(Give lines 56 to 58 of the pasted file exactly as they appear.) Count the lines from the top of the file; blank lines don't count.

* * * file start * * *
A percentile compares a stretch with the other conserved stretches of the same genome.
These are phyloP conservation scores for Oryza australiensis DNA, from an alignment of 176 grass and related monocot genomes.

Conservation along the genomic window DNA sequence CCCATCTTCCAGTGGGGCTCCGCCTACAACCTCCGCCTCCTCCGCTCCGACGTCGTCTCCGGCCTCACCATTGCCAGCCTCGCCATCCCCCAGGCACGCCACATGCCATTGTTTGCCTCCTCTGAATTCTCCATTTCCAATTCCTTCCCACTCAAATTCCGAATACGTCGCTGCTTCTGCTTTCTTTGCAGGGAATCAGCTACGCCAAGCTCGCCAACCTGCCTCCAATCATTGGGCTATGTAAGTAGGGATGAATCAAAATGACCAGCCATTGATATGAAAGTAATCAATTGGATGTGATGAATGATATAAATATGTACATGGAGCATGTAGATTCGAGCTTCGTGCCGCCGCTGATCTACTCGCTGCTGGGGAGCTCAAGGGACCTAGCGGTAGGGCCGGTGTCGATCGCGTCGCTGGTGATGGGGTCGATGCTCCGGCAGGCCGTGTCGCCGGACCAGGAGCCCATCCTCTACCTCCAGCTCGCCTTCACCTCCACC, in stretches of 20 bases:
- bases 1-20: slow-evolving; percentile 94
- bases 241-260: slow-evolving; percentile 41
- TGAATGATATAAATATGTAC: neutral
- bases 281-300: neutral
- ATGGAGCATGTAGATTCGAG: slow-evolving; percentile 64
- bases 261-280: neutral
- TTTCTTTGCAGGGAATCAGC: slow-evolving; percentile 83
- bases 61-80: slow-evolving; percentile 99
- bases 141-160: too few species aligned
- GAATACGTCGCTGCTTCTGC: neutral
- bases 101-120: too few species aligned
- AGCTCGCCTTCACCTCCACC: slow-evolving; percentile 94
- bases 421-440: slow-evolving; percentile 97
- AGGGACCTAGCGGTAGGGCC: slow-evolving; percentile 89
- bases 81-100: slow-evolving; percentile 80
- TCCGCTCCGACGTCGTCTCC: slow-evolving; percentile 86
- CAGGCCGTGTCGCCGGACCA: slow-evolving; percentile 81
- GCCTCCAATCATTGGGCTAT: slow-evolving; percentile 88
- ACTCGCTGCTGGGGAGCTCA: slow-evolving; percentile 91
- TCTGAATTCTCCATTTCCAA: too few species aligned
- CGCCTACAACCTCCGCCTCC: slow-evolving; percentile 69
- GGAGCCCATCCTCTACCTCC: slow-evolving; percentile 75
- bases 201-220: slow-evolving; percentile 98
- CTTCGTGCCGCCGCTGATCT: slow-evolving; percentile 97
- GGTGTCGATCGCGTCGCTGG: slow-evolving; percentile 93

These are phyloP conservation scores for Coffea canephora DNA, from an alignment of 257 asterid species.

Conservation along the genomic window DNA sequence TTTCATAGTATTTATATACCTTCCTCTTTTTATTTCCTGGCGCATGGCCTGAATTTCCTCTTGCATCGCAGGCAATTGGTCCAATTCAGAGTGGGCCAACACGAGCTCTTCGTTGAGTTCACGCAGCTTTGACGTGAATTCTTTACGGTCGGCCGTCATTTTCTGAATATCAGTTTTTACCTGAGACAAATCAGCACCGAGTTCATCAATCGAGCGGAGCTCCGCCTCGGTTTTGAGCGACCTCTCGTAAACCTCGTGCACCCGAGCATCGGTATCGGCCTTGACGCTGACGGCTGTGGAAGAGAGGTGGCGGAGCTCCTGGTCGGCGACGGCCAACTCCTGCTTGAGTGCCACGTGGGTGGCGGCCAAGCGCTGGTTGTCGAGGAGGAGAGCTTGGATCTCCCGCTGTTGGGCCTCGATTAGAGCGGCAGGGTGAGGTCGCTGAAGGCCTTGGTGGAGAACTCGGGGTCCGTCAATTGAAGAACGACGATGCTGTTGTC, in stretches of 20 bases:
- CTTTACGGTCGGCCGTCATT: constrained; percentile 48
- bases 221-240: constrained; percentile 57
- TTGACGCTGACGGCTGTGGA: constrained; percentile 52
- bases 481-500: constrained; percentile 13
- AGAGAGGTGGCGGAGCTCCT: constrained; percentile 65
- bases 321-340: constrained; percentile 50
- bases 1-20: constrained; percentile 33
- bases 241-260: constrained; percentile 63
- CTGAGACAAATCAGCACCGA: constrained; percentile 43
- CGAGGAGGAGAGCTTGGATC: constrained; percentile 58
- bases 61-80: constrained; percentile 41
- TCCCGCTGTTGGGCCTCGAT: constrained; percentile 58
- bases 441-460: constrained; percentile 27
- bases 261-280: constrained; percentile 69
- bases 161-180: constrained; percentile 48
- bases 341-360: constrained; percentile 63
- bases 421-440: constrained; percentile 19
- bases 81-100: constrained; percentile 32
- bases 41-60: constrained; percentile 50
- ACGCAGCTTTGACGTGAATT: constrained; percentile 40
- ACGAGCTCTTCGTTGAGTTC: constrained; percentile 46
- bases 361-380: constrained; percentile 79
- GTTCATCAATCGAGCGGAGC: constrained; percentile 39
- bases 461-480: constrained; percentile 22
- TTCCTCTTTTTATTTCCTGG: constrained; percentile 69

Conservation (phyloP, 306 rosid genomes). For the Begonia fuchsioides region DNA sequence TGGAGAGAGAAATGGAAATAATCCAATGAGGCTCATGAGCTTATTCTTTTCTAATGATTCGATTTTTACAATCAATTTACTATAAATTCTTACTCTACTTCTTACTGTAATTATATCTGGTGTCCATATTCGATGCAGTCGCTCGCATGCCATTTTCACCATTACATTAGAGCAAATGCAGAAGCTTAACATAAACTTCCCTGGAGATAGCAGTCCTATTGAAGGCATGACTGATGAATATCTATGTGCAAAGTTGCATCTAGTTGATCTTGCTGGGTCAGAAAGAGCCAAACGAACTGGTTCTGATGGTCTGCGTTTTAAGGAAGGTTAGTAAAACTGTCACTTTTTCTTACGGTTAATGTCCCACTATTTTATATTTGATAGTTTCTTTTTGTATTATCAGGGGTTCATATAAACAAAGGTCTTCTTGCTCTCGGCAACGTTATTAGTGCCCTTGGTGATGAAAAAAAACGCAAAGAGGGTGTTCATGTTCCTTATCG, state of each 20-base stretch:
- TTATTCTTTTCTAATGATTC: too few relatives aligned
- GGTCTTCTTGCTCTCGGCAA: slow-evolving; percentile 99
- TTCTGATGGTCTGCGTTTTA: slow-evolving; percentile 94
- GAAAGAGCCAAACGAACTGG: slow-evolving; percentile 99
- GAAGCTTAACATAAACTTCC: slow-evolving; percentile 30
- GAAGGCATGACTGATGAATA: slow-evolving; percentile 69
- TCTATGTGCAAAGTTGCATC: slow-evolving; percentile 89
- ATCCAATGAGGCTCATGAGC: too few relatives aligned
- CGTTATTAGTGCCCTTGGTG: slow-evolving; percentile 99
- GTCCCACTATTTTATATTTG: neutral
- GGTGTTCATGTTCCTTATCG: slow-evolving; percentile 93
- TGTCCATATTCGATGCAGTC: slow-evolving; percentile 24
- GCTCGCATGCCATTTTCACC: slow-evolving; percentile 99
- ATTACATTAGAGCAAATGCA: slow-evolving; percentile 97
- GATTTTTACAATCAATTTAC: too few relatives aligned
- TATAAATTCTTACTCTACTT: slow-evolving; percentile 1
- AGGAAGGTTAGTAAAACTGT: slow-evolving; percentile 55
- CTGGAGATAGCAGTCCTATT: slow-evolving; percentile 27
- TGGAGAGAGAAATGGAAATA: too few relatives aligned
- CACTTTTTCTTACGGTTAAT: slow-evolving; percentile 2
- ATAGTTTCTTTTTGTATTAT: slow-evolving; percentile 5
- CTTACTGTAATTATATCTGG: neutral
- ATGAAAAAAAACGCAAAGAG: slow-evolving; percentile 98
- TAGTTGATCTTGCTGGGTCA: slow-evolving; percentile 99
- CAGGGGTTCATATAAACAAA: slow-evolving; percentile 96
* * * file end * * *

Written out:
Conservation (phyloP, 306 rosid genomes). For the Begonia fuchsioides region DNA sequence TGGAGAGAGAAATGGAAATAATCCAATGAGGCTCATGAGCTTATTCTTTTCTAATGATTCGATTTTTACAATCAATTTACTATAAATTCTTACTCTACTTCTTACTGTAATTATATCTGGTGTCCATATTCGATGCAGTCGCTCGCATGCCATTTTCACCATTACATTAGAGCAAATGCAGAAGCTTAACATAAACTTCCCTGGAGATAGCAGTCCTATTGAAGGCATGACTGATGAATATCTATGTGCAAAGTTGCATCTAGTTGATCTTGCTGGGTCAGAAAGAGCCAAACGAACTGGTTCTGATGGTCTGCGTTTTAAGGAAGGTTAGTAAAACTGTCACTTTTTCTTACGGTTAATGTCCCACTATTTTATATTTGATAGTTTCTTTTTGTATTATCAGGGGTTCATATAAACAAAGGTCTTCTTGCTCTCGGCAACGTTATTAGTGCCCTTGGTGATGAAAAAAAACGCAAAGAGGGTGTTCATGTTCCTTATCG, state of each 20-base stretch:
- TTATTCTTTTCTAATGATTC: too few relatives aligned
- GGTCTTCTTGCTCTCGGCAA: slow-evolving; percentile 99